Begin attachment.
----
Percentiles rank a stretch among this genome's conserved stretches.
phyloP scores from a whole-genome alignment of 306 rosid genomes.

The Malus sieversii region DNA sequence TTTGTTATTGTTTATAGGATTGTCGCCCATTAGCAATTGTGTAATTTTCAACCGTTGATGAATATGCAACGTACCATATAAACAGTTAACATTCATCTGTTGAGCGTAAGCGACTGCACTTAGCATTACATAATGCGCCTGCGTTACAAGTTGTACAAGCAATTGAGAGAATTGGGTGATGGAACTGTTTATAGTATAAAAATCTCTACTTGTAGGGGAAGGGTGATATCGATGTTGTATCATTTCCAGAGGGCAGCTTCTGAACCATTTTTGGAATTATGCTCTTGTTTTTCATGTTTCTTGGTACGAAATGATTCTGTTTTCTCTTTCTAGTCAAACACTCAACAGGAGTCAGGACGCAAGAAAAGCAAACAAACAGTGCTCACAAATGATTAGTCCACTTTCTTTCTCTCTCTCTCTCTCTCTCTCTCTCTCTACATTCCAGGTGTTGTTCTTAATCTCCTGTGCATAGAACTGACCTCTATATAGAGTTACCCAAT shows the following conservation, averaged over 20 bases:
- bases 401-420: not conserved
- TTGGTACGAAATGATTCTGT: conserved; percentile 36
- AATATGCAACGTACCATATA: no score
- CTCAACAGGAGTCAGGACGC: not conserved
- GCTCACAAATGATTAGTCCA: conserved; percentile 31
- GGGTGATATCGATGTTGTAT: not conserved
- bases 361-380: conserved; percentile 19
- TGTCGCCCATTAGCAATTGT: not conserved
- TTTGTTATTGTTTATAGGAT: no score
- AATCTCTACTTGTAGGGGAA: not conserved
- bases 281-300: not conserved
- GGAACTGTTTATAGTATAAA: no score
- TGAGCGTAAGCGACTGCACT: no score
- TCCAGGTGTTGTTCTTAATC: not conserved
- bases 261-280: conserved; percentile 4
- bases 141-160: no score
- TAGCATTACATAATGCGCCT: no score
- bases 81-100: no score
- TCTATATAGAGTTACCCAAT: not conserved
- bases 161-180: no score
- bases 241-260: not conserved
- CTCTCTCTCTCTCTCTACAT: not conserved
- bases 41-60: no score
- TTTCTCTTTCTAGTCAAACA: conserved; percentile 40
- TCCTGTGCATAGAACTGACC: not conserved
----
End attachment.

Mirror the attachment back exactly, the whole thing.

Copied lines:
Percentiles rank a stretch among this genome's conserved stretches.
phyloP scores from a whole-genome alignment of 306 rosid genomes.

The Malus sieversii region DNA sequence TTTGTTATTGTTTATAGGATTGTCGCCCATTAGCAATTGTGTAATTTTCAACCGTTGATGAATATGCAACGTACCATATAAACAGTTAACATTCATCTGTTGAGCGTAAGCGACTGCACTTAGCATTACATAATGCGCCTGCGTTACAAGTTGTACAAGCAATTGAGAGAATTGGGTGATGGAACTGTTTATAGTATAAAAATCTCTACTTGTAGGGGAAGGGTGATATCGATGTTGTATCATTTCCAGAGGGCAGCTTCTGAACCATTTTTGGAATTATGCTCTTGTTTTTCATGTTTCTTGGTACGAAATGATTCTGTTTTCTCTTTCTAGTCAAACACTCAACAGGAGTCAGGACGCAAGAAAAGCAAACAAACAGTGCTCACAAATGATTAGTCCACTTTCTTTCTCTCTCTCTCTCTCTCTCTCTCTCTCTACATTCCAGGTGTTGTTCTTAATCTCCTGTGCATAGAACTGACCTCTATATAGAGTTACCCAAT shows the following conservation, averaged over 20 bases:
- bases 401-420: not conserved
- TTGGTACGAAATGATTCTGT: conserved; percentile 36
- AATATGCAACGTACCATATA: no score
- CTCAACAGGAGTCAGGACGC: not conserved
- GCTCACAAATGATTAGTCCA: conserved; percentile 31
- GGGTGATATCGATGTTGTAT: not conserved
- bases 361-380: conserved; percentile 19
- TGTCGCCCATTAGCAATTGT: not conserved
- TTTGTTATTGTTTATAGGAT: no score
- AATCTCTACTTGTAGGGGAA: not conserved
- bases 281-300: not conserved
- GGAACTGTTTATAGTATAAA: no score
- TGAGCGTAAGCGACTGCACT: no score
- TCCAGGTGTTGTTCTTAATC: not conserved
- bases 261-280: conserved; percentile 4
- bases 141-160: no score
- TAGCATTACATAATGCGCCT: no score
- bases 81-100: no score
- TCTATATAGAGTTACCCAAT: not conserved
- bases 161-180: no score
- bases 241-260: not conserved
- CTCTCTCTCTCTCTCTACAT: not conserved
- bases 41-60: no score
- TTTCTCTTTCTAGTCAAACA: conserved; percentile 40
- TCCTGTGCATAGAACTGACC: not conserved